Predictors of cognition in adults with HIV: implications for nursing practice and research.
Department of Psychology and Center for Research in Applied Gerontology, University of Alabama at Birmingham, Birmingham, AL, USA.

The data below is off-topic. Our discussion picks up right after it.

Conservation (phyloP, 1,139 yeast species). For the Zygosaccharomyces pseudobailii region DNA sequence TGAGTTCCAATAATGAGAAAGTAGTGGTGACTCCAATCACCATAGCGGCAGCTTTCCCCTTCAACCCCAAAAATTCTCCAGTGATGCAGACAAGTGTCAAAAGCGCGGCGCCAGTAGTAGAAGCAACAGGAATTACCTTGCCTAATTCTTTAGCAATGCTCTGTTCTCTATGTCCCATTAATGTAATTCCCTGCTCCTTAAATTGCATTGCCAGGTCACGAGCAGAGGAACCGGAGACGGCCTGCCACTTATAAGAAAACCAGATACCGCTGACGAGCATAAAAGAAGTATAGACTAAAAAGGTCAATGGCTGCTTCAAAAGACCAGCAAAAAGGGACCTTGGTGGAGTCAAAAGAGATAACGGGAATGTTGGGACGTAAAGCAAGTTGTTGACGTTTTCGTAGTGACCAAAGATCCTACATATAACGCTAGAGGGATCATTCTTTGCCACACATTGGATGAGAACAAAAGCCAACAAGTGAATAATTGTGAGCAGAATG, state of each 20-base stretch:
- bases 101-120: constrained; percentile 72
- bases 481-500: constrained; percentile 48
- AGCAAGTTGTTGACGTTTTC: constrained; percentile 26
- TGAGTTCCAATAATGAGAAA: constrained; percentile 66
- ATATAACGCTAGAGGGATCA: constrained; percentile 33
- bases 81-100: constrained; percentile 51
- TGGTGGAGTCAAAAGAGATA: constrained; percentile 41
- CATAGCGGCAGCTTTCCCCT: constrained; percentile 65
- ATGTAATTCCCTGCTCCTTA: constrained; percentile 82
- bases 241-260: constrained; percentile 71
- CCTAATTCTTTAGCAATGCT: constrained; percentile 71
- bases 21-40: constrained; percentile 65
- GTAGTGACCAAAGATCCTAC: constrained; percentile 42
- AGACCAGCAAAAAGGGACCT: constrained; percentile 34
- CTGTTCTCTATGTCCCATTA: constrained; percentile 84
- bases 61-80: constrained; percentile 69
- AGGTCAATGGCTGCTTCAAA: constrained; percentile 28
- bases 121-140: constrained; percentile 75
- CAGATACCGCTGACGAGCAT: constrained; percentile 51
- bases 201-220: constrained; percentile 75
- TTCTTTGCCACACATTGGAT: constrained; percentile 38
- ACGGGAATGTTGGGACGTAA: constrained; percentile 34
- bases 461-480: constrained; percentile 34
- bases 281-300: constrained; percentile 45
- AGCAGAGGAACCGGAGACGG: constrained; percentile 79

The objective of this study was to identify predictors of cognitive performance among adults with HIV. Participants completed demographic, psychosocial, and mental and physical health questionnaires as well as cognitive measures of speed of processing, psychomotor ability and visuomotor coordination, attention and working memory, reasoning, and executive function. Hierarchical regression analyses were used to examine predictors of cognitive performance for each cognitive measure. Possible predictors included age, gender, socioeconomic status, Wide Range Achievement Test 3 Reading score (quality of education), social networks score, hardiness score, mood disturbance score, medical problems composite score, psychoactive drug use composite score, HIV chronicity, CD4+ lymphocyte cell count, and HIV medication usage. Model 1 examined demographic factors, and model 2 examined the contribution of the remaining variables on cognitive performance. Results revealed that several factors were predictive of cognitive functioning, with the individual regression models for each measure explaining 8% to 48% of the variability in performance. Overall, this study posits that among adults with HIV, the most consistent predictors of poorer cognition included older age, poorer reading ability, more depressed mood, CD4+ lymphocyte cell count less than 200, and lack of HIV medication usage. Results suggest that those aging with HIV are subject to decreases in cognitive functioning.